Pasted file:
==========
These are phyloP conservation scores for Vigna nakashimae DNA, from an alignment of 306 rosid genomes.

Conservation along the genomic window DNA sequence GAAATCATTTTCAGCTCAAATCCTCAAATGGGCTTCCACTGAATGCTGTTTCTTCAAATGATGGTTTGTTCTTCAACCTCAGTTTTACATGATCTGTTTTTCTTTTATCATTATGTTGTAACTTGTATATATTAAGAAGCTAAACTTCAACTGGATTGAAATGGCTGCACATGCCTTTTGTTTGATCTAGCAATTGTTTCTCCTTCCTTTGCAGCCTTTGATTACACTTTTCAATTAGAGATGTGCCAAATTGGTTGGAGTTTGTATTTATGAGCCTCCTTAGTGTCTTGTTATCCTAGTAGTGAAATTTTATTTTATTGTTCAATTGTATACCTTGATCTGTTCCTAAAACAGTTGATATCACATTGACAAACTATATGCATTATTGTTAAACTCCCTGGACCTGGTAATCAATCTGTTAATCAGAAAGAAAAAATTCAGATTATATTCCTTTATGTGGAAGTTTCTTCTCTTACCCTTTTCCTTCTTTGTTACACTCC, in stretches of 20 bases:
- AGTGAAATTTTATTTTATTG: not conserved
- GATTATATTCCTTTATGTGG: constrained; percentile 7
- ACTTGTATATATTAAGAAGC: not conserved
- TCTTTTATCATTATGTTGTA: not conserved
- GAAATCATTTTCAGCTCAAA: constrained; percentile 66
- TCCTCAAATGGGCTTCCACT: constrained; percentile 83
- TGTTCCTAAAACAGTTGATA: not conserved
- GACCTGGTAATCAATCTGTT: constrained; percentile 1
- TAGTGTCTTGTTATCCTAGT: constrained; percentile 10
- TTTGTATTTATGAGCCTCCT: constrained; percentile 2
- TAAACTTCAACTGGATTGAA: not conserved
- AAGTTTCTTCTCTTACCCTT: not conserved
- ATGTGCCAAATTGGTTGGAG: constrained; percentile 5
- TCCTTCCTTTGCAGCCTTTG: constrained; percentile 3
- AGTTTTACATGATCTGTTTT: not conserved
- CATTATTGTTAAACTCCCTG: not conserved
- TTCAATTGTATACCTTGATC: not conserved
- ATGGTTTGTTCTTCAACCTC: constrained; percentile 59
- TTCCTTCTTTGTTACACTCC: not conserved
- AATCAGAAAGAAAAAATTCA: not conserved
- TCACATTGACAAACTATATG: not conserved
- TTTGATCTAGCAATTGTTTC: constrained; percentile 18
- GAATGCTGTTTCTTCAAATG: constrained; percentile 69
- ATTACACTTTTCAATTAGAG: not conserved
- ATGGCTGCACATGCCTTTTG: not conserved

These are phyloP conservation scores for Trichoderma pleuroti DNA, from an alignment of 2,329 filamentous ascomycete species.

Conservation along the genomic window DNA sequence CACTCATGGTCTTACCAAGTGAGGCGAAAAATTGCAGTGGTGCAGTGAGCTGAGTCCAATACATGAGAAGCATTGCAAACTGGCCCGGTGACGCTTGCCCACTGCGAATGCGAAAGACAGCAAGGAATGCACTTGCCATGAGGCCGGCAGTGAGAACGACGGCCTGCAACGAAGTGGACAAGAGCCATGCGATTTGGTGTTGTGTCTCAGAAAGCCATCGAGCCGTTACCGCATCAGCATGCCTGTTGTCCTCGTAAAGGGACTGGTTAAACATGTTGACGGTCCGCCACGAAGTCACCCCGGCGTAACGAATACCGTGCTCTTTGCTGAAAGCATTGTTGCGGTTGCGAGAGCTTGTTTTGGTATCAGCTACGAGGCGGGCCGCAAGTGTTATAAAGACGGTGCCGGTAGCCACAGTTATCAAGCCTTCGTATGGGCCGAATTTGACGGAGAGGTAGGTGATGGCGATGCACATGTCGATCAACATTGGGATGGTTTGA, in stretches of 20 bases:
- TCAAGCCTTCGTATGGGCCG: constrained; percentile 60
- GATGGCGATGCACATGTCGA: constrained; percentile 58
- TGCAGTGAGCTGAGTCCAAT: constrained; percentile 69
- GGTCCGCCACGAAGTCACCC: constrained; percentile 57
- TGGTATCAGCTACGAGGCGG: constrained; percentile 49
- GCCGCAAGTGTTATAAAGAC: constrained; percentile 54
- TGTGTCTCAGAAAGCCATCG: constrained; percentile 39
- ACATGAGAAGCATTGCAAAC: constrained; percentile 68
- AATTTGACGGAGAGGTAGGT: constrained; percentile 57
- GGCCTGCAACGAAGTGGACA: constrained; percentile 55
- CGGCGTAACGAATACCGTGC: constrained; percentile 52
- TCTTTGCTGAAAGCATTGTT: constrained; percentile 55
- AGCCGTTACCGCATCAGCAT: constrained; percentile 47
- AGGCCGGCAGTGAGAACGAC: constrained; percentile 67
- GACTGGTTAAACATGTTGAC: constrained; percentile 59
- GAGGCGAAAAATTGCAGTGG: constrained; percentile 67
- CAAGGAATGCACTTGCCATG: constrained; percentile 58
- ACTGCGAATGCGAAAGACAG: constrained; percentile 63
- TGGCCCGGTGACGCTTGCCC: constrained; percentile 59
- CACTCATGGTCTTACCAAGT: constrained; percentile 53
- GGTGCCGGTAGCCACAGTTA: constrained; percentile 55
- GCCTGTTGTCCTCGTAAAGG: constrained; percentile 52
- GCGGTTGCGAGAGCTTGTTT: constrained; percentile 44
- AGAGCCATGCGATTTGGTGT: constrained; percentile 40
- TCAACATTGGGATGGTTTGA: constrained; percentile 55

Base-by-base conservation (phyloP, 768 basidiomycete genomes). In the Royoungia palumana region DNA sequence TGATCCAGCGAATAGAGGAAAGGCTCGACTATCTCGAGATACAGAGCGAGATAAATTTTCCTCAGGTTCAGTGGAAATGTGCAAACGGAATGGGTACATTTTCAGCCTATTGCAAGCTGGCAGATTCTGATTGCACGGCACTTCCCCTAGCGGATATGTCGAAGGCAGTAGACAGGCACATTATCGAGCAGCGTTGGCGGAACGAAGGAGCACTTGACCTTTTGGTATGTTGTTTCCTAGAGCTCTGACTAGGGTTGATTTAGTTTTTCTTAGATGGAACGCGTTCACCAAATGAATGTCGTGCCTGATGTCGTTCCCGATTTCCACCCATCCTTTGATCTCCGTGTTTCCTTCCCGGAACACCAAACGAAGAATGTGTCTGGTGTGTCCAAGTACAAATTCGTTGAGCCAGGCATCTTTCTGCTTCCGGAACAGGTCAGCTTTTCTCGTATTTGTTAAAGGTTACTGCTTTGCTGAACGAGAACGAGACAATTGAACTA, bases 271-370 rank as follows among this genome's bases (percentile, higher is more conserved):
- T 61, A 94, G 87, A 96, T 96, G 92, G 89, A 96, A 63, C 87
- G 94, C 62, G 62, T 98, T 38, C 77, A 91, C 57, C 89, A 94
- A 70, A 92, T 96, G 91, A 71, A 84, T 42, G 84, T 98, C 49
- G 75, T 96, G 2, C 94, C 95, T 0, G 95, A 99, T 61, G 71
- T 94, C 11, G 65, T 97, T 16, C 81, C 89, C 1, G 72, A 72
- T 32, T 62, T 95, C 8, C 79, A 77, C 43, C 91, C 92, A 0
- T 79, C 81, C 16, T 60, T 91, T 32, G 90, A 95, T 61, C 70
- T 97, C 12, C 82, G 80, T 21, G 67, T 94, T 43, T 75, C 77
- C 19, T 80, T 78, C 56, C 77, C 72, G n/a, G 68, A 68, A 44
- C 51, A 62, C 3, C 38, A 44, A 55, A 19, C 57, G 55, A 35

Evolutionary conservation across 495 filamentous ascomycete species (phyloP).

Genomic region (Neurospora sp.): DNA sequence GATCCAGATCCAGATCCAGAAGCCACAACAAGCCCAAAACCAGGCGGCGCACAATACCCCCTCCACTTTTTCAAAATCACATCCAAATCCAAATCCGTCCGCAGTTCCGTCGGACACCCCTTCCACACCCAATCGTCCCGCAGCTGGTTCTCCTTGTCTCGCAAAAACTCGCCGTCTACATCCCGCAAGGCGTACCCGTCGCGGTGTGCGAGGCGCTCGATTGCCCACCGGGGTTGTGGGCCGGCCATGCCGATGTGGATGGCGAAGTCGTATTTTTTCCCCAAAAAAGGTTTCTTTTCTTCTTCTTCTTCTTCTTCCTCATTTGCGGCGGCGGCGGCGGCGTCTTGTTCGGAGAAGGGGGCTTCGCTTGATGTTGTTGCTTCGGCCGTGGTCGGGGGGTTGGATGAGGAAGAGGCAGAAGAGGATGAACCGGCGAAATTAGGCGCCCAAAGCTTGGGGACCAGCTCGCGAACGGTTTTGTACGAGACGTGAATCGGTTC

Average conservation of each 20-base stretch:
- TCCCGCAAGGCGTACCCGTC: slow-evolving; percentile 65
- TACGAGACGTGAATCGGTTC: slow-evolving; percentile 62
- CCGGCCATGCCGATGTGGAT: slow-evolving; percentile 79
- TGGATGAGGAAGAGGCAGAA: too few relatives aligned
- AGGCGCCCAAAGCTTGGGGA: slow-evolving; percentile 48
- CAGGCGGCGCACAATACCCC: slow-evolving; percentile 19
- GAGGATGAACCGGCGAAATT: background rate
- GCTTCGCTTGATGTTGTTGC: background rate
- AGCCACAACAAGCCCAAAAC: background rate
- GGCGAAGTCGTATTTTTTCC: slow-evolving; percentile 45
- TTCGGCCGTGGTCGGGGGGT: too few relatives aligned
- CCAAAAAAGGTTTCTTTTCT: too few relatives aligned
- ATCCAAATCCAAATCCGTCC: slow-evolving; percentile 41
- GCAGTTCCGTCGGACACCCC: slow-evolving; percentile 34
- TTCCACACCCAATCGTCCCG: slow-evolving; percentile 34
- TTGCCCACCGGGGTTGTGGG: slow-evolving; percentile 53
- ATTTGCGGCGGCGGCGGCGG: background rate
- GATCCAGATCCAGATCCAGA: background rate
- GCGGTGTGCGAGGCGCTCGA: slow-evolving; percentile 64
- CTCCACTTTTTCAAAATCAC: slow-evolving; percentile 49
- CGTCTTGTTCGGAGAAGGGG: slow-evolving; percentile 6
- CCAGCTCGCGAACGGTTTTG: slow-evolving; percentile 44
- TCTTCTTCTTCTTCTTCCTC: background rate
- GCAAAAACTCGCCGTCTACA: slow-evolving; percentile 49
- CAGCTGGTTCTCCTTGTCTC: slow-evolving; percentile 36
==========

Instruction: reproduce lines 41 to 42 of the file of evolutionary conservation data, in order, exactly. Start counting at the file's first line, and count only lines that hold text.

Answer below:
- TCTTTGCTGAAAGCATTGTT: constrained; percentile 55
- AGCCGTTACCGCATCAGCAT: constrained; percentile 47